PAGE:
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State v. Chatman

Court of Appeals of Ohio, Twelfth District, Butler

December 9, 2019

STATE OF OHIO, Appellee,
v.
TEVIAN R. CHATMAN, Appellant.

          CRIMINAL APPEAL FROM BUTLER COUNTY COURT OF COMMON PLEAS Case No. CR2018-08-1486

          Michael T. Gmoser, Butler County Prosecuting Attorney, Michael Greer, Government Services Center, for appellee

          Michele Temmel, for appellant

          OPINION

          M. POWELL, J.

         {¶ 1} Appellant, Tevian Chatman, appeals from his convictions in the Butler County Court of Common Pleas following his guilty plea to two counts of endangering children. For the reasons set forth below, we affirm Chatman's convictions.

         {¶ 2} In August 2018, Chatman was indicted on four counts of endangering children. Thereafter, in December 2018, Chatman pled guilty to two counts of endangering children, one count in violation of R.C. 2919.22(B)(1), a second-degree felony, and one count in violation of R.C. 2919.22(A), a third-degree felony. In consideration of Chatman's guilty plea, the state agreed to dismiss the remaining two charges, but expressly "reserve[d] the absolute right to file additional criminal charges if the victims were to die as a result of the injuries caused by [Chatman], as stated in the bill of particulars (the "reservation provision")."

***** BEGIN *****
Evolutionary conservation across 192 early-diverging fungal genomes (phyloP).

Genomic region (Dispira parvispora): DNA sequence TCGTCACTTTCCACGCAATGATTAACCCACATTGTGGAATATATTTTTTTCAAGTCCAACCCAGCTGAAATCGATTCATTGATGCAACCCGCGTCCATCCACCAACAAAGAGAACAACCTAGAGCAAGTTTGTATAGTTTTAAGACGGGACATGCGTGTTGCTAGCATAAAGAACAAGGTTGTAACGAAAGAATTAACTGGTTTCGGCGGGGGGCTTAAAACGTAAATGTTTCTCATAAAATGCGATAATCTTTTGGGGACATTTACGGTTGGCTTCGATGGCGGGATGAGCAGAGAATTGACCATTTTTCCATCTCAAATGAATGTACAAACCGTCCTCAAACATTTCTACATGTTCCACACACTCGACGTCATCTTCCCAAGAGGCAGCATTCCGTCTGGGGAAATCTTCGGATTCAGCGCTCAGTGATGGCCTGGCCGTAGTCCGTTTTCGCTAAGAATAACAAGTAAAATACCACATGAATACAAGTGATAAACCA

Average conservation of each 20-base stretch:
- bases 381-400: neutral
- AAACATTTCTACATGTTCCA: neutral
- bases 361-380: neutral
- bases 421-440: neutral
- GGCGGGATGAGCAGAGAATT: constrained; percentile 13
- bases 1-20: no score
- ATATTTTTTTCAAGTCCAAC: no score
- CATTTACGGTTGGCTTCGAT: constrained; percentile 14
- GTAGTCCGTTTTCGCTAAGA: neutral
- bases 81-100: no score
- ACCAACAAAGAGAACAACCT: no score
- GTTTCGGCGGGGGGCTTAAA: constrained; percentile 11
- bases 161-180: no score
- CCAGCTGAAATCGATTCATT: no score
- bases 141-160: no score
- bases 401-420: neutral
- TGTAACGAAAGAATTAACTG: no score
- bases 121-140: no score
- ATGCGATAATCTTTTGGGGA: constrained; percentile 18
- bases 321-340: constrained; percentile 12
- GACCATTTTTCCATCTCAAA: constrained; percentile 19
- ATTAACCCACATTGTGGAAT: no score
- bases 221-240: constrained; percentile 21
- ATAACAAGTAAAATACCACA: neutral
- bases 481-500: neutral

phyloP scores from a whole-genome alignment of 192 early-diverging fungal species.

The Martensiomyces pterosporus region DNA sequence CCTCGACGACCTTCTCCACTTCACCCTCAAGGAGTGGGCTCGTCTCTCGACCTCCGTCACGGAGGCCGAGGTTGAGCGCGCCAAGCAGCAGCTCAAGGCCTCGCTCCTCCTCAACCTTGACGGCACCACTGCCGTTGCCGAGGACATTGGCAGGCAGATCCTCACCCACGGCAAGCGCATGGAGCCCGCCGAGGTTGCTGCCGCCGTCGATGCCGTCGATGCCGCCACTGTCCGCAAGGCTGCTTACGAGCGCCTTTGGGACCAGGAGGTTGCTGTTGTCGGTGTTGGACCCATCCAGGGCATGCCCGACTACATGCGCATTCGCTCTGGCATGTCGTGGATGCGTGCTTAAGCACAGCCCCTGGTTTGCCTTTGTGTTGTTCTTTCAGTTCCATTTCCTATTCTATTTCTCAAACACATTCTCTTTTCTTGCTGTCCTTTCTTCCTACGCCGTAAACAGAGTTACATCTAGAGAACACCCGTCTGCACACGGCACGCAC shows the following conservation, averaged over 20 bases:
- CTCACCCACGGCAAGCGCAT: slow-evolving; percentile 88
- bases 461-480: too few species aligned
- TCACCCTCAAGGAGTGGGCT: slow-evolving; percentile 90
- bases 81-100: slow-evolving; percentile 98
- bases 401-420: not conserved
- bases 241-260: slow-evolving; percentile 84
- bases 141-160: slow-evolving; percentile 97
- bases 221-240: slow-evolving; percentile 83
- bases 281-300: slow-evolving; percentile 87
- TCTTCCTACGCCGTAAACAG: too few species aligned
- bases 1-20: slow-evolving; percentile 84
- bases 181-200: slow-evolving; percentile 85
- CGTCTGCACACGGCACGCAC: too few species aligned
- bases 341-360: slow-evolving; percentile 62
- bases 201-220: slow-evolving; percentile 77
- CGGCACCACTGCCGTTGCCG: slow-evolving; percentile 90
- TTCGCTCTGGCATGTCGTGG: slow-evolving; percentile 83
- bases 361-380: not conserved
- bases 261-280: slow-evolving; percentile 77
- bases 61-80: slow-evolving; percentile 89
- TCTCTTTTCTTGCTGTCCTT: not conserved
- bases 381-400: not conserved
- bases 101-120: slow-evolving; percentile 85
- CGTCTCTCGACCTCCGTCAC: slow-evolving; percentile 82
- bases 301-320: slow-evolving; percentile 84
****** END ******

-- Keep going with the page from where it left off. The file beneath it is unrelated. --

{¶ 3} After a hearing, the trial court accepted Chatman's guilty plea and sentenced him to five years in prison for the violation of R.C. 2919.22(B)(1) and 24 months in prison for the violation of R.C. 2919.22(A). The trial court ordered the prison terms to be served consecutively, for an aggregate sentence of seven years in prison.

         {¶ 4} Chatman now appeals, raising one assignment of error.

         {¶ 5} Assignment of Error No. 1:

         {¶ 6} MR. CHATMAN'S PLEA WAS NOT KNOWINGLY, INTELLIGENTLY, AND VOLUNTARILY MADE.

         {¶ 7} Chatman argues that his guilty plea was not knowing, intelligent, or voluntary because the trial court failed to determine that Chatman subjectively understood the effect of his plea. We find no merit to Chatman's argument.

         {¶ 8} When a defendant enters a guilty plea in a criminal case, the plea must be knowingly, intelligently, and voluntarily made. State v. Butcher, 12th Dist. Butler No. CA2012-10-206, 2013-Ohio-3081, ¶ 8. "Failure on any of those points renders enforcement of the plea unconstitutional under both the United States Constitution and the Ohio Constitution." State v. Payne, 12th Dist. Butler No. CA2015-12-219, 2016-Ohio-5470, ¶ 7. To ensure that a defendant's guilty plea is knowingly, intelligently and voluntarily made, the trial court must engage the defendant in a plea colloquy pursuant to Crim.R. 11(C). Id.

         {¶ 9} As relevant here, pursuant to Crim.R. 11(C)(2), the trial court may not accept a defendant's guilty plea without first addressing the defendant personally and:

(a) Determining that the defendant is making the plea voluntarily, with understanding of the nature of the charges and of the maximum penalty involved, and if applicable, that the defendant is not eligible for probation or for the imposition ...

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